2013 Research Catalyst Grantee



Christy Clay

Christy Clay

Westminster College


Project Title

Urban stream health: macroinvertebrates and periphyton as indicators



Working with collaborators from University of Utah and Utah Valley University, this iUtah RCG project will attempt to characterize the impacts of urbanization and mining-related contamination on riparian ecosystems. Changes due to urbanization are known to degrade riparian ecosystems through multiple stressors. Examining the physiochemical parameters, coupled with biological measures sure as macroinvertebrates and periphyton, we can develop a comprehensive assessment of riparian ecosystem health over time.


Our recent work indicates that urbanization does negatively impact the streams along the Wasatch Front, as we found that macroinvertebrate biodiversity was greater in non-urban reaches than in urban reaches of the same streams. In addition, the proportion of the macroinvertebrate community that was sensitive to pollution was greater in non-urban reaches of the streams than in their urban counterparts, while the proportion of pollution tolerant species greater in the urban reaches. Preliminary data suggest that periphyton biomass, an indicator of N and P inputs, was 35 times greater in urban reaches when compared to non-urban reaches of the same streams. These findings were correlated with higher temperatures, lower dissolved oxygen, and higher levels of nitrate in urban reaches compared to non-urban reaches of the same streams. Overall, these findings point to urbanization as a potential source of ecosystem degradation in the Salt Lake Valley.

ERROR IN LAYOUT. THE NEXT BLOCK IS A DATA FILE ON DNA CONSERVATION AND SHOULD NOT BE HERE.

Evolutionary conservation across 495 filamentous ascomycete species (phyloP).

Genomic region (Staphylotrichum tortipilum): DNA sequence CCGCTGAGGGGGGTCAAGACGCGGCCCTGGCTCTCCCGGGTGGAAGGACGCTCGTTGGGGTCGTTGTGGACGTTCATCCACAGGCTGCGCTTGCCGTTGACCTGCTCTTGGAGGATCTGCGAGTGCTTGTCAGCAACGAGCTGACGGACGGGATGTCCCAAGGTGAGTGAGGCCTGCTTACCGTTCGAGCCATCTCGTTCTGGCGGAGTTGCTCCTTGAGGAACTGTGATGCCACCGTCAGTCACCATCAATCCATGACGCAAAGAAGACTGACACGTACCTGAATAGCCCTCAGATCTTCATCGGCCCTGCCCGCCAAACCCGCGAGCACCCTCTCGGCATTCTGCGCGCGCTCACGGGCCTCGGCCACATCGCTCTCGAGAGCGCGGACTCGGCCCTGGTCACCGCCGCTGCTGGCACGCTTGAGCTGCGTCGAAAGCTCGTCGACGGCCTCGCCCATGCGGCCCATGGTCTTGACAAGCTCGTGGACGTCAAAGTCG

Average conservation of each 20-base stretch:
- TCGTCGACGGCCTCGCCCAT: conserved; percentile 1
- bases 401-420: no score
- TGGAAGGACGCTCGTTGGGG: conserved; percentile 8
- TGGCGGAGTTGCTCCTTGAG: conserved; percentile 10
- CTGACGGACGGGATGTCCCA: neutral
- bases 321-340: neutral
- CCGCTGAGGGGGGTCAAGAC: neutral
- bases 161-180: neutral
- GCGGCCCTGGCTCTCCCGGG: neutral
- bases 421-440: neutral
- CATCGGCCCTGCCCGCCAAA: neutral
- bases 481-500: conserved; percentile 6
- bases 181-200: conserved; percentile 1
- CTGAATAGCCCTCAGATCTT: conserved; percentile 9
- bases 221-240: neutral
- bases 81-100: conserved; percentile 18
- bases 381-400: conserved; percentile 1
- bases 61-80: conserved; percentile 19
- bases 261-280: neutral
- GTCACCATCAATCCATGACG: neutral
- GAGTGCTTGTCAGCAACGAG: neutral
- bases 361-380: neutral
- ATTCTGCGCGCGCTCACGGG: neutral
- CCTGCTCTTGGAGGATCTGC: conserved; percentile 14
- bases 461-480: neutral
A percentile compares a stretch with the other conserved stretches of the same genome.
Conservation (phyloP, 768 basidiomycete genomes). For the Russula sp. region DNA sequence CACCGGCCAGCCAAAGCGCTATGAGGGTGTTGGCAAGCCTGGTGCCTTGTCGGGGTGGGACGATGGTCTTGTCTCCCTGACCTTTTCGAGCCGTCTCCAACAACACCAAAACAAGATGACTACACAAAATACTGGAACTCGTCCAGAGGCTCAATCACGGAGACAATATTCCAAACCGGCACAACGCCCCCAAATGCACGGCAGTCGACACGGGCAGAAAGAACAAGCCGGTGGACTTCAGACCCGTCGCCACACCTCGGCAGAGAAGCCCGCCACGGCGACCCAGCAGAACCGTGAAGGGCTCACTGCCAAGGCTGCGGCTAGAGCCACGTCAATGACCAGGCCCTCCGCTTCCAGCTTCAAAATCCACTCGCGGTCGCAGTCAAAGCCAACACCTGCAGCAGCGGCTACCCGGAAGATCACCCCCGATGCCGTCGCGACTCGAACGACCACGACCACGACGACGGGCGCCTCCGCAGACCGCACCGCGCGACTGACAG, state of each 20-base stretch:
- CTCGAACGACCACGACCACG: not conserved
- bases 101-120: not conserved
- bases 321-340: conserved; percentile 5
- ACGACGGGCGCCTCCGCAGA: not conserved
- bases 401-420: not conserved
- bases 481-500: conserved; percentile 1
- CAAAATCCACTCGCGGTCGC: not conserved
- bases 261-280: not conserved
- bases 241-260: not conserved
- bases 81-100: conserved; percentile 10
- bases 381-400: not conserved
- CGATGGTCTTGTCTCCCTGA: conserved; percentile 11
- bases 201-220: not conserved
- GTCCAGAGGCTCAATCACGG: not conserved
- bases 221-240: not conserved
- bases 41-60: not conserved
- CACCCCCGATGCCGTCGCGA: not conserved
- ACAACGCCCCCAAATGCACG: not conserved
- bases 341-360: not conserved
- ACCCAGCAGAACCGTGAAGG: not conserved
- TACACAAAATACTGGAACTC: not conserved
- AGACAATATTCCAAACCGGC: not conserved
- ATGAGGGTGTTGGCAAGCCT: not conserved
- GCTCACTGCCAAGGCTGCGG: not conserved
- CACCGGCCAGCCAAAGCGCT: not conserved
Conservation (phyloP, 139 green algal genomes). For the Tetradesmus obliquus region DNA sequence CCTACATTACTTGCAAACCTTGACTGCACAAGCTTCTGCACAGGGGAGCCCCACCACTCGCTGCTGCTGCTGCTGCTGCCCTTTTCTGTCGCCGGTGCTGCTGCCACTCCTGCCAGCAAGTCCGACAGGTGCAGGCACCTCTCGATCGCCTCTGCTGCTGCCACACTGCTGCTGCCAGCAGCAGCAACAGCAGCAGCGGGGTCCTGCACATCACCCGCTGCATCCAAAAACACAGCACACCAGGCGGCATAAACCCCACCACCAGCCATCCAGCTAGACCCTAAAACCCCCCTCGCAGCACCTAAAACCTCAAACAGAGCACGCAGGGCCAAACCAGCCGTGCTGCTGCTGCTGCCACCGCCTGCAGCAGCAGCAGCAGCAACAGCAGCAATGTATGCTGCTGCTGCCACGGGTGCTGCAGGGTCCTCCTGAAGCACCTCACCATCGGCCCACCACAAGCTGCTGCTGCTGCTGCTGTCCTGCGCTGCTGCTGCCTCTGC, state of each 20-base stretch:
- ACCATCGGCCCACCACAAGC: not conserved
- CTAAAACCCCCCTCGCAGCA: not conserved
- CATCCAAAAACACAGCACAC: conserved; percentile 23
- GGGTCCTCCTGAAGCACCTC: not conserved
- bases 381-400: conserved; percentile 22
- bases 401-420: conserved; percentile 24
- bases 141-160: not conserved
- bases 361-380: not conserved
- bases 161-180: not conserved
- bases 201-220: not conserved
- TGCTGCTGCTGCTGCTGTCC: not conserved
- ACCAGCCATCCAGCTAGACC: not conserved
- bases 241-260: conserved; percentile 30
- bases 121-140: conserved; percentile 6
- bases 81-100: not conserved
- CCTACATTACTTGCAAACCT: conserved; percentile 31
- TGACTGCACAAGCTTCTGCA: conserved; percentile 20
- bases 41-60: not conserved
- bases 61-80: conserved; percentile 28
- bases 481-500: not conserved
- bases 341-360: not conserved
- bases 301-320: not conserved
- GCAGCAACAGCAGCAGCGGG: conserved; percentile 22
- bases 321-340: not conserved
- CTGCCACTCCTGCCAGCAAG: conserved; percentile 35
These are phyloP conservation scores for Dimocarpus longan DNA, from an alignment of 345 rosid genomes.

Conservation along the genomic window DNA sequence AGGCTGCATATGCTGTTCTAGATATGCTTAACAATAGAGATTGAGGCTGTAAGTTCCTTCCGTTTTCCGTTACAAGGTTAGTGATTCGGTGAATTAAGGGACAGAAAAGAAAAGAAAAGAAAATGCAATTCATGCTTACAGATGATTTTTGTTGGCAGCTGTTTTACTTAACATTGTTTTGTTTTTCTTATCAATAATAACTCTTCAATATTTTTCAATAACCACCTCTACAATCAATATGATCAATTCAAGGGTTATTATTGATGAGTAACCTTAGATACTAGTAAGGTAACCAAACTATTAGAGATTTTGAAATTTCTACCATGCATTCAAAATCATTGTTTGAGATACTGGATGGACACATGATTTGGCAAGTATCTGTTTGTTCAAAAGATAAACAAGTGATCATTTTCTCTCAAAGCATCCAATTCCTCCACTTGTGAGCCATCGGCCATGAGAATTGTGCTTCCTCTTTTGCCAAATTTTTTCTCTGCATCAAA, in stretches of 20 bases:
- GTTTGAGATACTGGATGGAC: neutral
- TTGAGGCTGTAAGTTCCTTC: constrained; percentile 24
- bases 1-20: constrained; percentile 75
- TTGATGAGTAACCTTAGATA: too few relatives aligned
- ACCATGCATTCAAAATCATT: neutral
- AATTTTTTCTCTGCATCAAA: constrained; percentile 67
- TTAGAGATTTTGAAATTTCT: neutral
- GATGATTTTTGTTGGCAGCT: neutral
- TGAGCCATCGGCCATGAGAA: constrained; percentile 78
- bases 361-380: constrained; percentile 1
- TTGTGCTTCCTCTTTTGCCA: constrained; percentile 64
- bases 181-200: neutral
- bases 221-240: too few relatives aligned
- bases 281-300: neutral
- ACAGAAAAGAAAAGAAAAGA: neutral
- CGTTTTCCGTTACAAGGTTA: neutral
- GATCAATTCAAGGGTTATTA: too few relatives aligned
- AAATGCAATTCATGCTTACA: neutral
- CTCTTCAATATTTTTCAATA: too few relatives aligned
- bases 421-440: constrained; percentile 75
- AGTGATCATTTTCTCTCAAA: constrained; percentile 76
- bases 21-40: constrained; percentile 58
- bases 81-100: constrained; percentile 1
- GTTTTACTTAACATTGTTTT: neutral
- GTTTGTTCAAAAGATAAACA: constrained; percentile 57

Our findings also suggest that long-term and expanded monitoring is warranted, along with an in-depth investigation into the mechanisms responsible for the degradation. With iUtah RCG funds, we propose to use the tools and expertise of four scientists from three universities to sample macroinvertebrates and periphyton, measure water and nitrogen isotopes, as well as evaluate water and soil samples for As and heavy metals related to mining and other development. This work aims to produce a more comprehensive understanding of the impact of urbanization on riparian ecosystems, and ultimately inform the management of water resources along the Wasatch Front.



Gabriel Bowen, The University of Utah
James Ehleringer, The University of Utah
Steven Emerman, Utah Valley University